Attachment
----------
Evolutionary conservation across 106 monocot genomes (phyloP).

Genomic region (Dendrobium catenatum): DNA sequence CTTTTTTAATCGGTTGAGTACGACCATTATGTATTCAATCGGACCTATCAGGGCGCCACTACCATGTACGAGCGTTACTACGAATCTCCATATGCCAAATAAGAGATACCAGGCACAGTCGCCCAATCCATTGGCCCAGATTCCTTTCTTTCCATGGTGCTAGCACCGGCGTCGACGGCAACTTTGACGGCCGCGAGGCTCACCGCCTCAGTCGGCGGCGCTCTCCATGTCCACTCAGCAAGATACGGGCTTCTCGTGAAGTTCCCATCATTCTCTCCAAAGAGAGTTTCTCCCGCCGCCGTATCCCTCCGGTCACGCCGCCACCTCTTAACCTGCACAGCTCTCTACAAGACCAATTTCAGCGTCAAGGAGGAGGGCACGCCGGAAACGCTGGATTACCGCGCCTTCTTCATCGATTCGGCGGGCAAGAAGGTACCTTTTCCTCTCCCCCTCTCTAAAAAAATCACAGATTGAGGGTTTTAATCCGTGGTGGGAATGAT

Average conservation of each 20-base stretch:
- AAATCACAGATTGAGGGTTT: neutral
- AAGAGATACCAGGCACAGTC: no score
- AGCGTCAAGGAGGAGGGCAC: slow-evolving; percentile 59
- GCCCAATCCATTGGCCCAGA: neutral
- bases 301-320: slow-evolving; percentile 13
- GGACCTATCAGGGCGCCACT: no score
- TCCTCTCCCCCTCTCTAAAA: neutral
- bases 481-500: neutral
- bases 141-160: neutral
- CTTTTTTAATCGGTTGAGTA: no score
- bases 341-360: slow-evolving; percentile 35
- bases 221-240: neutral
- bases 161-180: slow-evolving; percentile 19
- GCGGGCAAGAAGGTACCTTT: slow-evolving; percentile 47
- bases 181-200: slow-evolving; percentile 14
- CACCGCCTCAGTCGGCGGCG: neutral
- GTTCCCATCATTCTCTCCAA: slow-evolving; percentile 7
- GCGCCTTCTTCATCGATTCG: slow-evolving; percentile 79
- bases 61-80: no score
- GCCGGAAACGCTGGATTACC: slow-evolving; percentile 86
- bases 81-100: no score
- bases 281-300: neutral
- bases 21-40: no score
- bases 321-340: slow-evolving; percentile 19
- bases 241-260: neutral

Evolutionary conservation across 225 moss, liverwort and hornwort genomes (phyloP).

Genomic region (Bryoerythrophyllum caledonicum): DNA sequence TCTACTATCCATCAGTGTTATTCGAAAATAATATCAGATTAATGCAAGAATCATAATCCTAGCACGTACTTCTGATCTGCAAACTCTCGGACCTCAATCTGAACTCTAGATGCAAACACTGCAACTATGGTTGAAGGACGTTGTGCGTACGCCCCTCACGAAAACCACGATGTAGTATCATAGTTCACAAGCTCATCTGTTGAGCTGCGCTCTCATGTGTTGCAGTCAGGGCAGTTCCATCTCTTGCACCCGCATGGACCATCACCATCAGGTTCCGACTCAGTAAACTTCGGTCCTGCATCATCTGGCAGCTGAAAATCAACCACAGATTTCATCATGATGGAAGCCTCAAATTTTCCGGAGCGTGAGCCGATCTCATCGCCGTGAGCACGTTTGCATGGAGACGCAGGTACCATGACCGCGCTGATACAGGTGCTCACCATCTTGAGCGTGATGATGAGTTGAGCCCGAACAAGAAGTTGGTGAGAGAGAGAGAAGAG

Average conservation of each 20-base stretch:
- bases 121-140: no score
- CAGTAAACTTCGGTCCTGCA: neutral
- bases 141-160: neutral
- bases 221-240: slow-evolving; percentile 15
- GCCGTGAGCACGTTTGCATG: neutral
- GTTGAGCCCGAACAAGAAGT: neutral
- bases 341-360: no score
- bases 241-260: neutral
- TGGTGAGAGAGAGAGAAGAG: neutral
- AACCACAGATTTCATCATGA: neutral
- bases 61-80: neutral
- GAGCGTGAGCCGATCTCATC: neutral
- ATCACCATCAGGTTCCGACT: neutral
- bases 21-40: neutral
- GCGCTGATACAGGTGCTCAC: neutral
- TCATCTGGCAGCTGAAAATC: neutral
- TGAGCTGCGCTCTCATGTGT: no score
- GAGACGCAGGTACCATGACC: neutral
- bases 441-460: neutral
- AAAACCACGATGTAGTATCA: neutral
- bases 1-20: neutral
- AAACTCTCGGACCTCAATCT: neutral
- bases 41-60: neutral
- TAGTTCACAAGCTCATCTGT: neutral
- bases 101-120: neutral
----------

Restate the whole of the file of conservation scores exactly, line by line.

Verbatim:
Evolutionary conservation across 106 monocot genomes (phyloP).

Genomic region (Dendrobium catenatum): DNA sequence CTTTTTTAATCGGTTGAGTACGACCATTATGTATTCAATCGGACCTATCAGGGCGCCACTACCATGTACGAGCGTTACTACGAATCTCCATATGCCAAATAAGAGATACCAGGCACAGTCGCCCAATCCATTGGCCCAGATTCCTTTCTTTCCATGGTGCTAGCACCGGCGTCGACGGCAACTTTGACGGCCGCGAGGCTCACCGCCTCAGTCGGCGGCGCTCTCCATGTCCACTCAGCAAGATACGGGCTTCTCGTGAAGTTCCCATCATTCTCTCCAAAGAGAGTTTCTCCCGCCGCCGTATCCCTCCGGTCACGCCGCCACCTCTTAACCTGCACAGCTCTCTACAAGACCAATTTCAGCGTCAAGGAGGAGGGCACGCCGGAAACGCTGGATTACCGCGCCTTCTTCATCGATTCGGCGGGCAAGAAGGTACCTTTTCCTCTCCCCCTCTCTAAAAAAATCACAGATTGAGGGTTTTAATCCGTGGTGGGAATGAT

Average conservation of each 20-base stretch:
- AAATCACAGATTGAGGGTTT: neutral
- AAGAGATACCAGGCACAGTC: no score
- AGCGTCAAGGAGGAGGGCAC: slow-evolving; percentile 59
- GCCCAATCCATTGGCCCAGA: neutral
- bases 301-320: slow-evolving; percentile 13
- GGACCTATCAGGGCGCCACT: no score
- TCCTCTCCCCCTCTCTAAAA: neutral
- bases 481-500: neutral
- bases 141-160: neutral
- CTTTTTTAATCGGTTGAGTA: no score
- bases 341-360: slow-evolving; percentile 35
- bases 221-240: neutral
- bases 161-180: slow-evolving; percentile 19
- GCGGGCAAGAAGGTACCTTT: slow-evolving; percentile 47
- bases 181-200: slow-evolving; percentile 14
- CACCGCCTCAGTCGGCGGCG: neutral
- GTTCCCATCATTCTCTCCAA: slow-evolving; percentile 7
- GCGCCTTCTTCATCGATTCG: slow-evolving; percentile 79
- bases 61-80: no score
- GCCGGAAACGCTGGATTACC: slow-evolving; percentile 86
- bases 81-100: no score
- bases 281-300: neutral
- bases 21-40: no score
- bases 321-340: slow-evolving; percentile 19
- bases 241-260: neutral

Evolutionary conservation across 225 moss, liverwort and hornwort genomes (phyloP).

Genomic region (Bryoerythrophyllum caledonicum): DNA sequence TCTACTATCCATCAGTGTTATTCGAAAATAATATCAGATTAATGCAAGAATCATAATCCTAGCACGTACTTCTGATCTGCAAACTCTCGGACCTCAATCTGAACTCTAGATGCAAACACTGCAACTATGGTTGAAGGACGTTGTGCGTACGCCCCTCACGAAAACCACGATGTAGTATCATAGTTCACAAGCTCATCTGTTGAGCTGCGCTCTCATGTGTTGCAGTCAGGGCAGTTCCATCTCTTGCACCCGCATGGACCATCACCATCAGGTTCCGACTCAGTAAACTTCGGTCCTGCATCATCTGGCAGCTGAAAATCAACCACAGATTTCATCATGATGGAAGCCTCAAATTTTCCGGAGCGTGAGCCGATCTCATCGCCGTGAGCACGTTTGCATGGAGACGCAGGTACCATGACCGCGCTGATACAGGTGCTCACCATCTTGAGCGTGATGATGAGTTGAGCCCGAACAAGAAGTTGGTGAGAGAGAGAGAAGAG

Average conservation of each 20-base stretch:
- bases 121-140: no score
- CAGTAAACTTCGGTCCTGCA: neutral
- bases 141-160: neutral
- bases 221-240: slow-evolving; percentile 15
- GCCGTGAGCACGTTTGCATG: neutral
- GTTGAGCCCGAACAAGAAGT: neutral
- bases 341-360: no score
- bases 241-260: neutral
- TGGTGAGAGAGAGAGAAGAG: neutral
- AACCACAGATTTCATCATGA: neutral
- bases 61-80: neutral
- GAGCGTGAGCCGATCTCATC: neutral
- ATCACCATCAGGTTCCGACT: neutral
- bases 21-40: neutral
- GCGCTGATACAGGTGCTCAC: neutral
- TCATCTGGCAGCTGAAAATC: neutral
- TGAGCTGCGCTCTCATGTGT: no score
- GAGACGCAGGTACCATGACC: neutral
- bases 441-460: neutral
- AAAACCACGATGTAGTATCA: neutral
- bases 1-20: neutral
- AAACTCTCGGACCTCAATCT: neutral
- bases 41-60: neutral
- TAGTTCACAAGCTCATCTGT: neutral
- bases 101-120: neutral